If you use the same exposure parameters on FF and C2 (Full frame and crop 2) and have the same field of view (ie. 50mm on FF, 25mm on C2):
  1. FF DOF will be more shallow
  2. FF wil capture four times more light
  3. The above two are a tradeoff - to capture more light over fixed unit of time you need to reduce the DOF. There are no ways around this.
  4. FF has four times the signal, thus twice the SNR
  5. Thus the images of FF and C2 will be different using the same exposure parameters.
In order to create an identical omage on different formats you need to use different exposure parameters.

---------- Post added 18-10-14 at 14:33 ----------

QuoteOriginally posted by rburgoss Quote
This nonsense is going nowhere. Let's wrap it up with what we have proven beyond reasonable doubt:

Fact 1: "Equivalence" (in digital photography) IS NOT a method of comparison but a matter of faith. It's like religion.
Equivalency as a tool for comparing different formats. Nothing more nothing less. It is based on solid science. You may not like it, but it that doesn't make it into religion.

Here is a small example:
  1. FF sensor (full frame) and C2 (crop factor 2) are to be considered
  2. They are idealized - identical quantum efficiency, same pixel count, same colour filters, same read noise etc.
  3. The above is just to make isse as clear as possible - the real world cameras don't change the results much and the principle at all
  4. 25mm lens for the C2, 50mm lens for the FF
  5. Same field of view for both due to point 4
  6. Exposure time 1 seconds
  7. Aperture number of f/2 is considered
  8. The FF aperture if thus 25mm, while the C2 aperture is 12.5mm
  9. The area of the apertures differ by factor of 4 (four) - area = pi*r^2
  10. Four (4) times more light goes through the bigger aperture even though the aperture number is the same
  11. Standard deviation (ie. noise) of light is the square root of the number of photons captured (poisson distribution)
  12. FF has four times more light, thus four times more signal.
  13. FF has two times more noise (!)
  14. FF has two times higher signal-to-noise-ratio (SNR)
  15. FF also has more shallow DOF - this is the tradeoff that is needed for higher SNR with fixed exposure time and light
  1. If we change the FF aperture number to f/4:
  2. Same aperture diameter
  3. Same amount of light captured
  4. Same noise
  5. Same DOF
  6. Identical image information (ie. apart from the inherit randomness of the light and sensor noise the images are identical)
  7. The FF could be exposud for up to four (4) times longer to get better SNR unless for example movement prevents this


---------- Post added 18-10-14 at 14:45 ----------

QuoteOriginally posted by noser Quote
The 5D pixel pitch is 8 um, the K-5 is 4.8 um. The modern tech at work here in the K-5 is attempting to level the playing field of having only a third of the light gathering area per pixel (and the resulting s/n ratio) to work with. And it's seems to almost balance things out. Almost...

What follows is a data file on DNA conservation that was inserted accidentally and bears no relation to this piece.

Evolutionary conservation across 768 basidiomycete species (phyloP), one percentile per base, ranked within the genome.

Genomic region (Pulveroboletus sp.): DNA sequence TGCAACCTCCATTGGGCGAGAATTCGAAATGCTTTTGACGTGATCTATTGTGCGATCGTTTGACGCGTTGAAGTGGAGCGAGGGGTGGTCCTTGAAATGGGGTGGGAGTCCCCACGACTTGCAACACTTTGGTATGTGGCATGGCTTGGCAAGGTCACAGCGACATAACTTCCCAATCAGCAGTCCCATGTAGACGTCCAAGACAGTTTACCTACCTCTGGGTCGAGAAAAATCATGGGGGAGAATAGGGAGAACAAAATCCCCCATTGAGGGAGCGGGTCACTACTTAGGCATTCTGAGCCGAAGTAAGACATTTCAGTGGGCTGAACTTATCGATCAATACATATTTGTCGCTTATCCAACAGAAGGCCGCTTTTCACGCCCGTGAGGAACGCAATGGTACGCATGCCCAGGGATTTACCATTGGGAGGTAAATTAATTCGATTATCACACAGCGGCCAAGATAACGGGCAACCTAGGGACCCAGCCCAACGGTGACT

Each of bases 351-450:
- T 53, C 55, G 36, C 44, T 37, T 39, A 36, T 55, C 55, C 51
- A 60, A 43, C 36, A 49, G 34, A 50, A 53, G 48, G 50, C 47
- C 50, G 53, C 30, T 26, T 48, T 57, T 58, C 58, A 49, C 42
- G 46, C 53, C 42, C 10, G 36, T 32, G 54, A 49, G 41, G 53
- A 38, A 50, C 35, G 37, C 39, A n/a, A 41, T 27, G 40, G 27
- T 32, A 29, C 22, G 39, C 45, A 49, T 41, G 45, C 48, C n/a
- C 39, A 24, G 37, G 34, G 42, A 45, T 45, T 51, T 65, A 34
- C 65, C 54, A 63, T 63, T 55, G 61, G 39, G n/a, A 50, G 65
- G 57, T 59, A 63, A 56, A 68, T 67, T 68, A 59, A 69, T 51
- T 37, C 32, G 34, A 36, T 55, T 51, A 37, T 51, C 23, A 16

Is that what you're saying? 'Cause that's what's happening. [edit: I think I'm agreeing with your disagreement in your post... bigger != newer]

When I started reading this thread I did a total eye-roll / mouth-barf, but I decided to keep reading for the entertainment and limited science vs myth value... If only Jamie and Adam were here; they'd blow something up...
Pixel size is almost irrelevant.
It's the total light that is captured which is relevant, not the light a single pixel captures. The image is made from all the pixels, not one.

The QE (quantum efficiency - the percent of photons entering the sensor (after the color filters etc.) turned into signal) of K5 is about twice that of 5D which means that in spite of the sensor is about 2.25 times smaller it still captures a similar amount of photons with the same exposure parameters.

The deep shadows of the Pentax will be much regardless and actually have signal long after the Canon hasn't any.

Now, if we're not contrained by the exposure parameters, then K5 can capture images with higher SNR all over the place because it has slightly higher sum of pixel's full well capacity. If we saturate both sensors with ETTR, then the K5 has about 8-9% higher SNR over the upper end and middle parts of the tonal range, while in the shadow range it's SNR is even better and infinitely better for the last three stops or so once the Canon loses signal alltogether (at the base ISO).
10-18-2014, 10:29 AM   #217
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QuoteOriginally posted by Aku Ankka Quote
Assuming that the sensor related noises (which are minute and irrelevant outside of deep shadows) are the same, then he is right. The amount of noise (ie. standad deviation) in light itself is equal to the square root of the number of photons. 10000 photons captured means standard deviation of 100 and SNR of 100.


Didn't you just disagree with that?


While the exposure is maintained, the effect of exposure will be different. An f/2.8 image on an iPhone will have vastly lower signal-to-noise ration than an f/2.8 image on a medium format camera.

If you disagree what I wrote in bold, would you explain why it would be wrong.

If you want to have the same SNR on a smaller sensor, you will either need to increase the aperture (ie. reduce the aperture number), or increase the exposure time. Just like you said: it's abut the total light.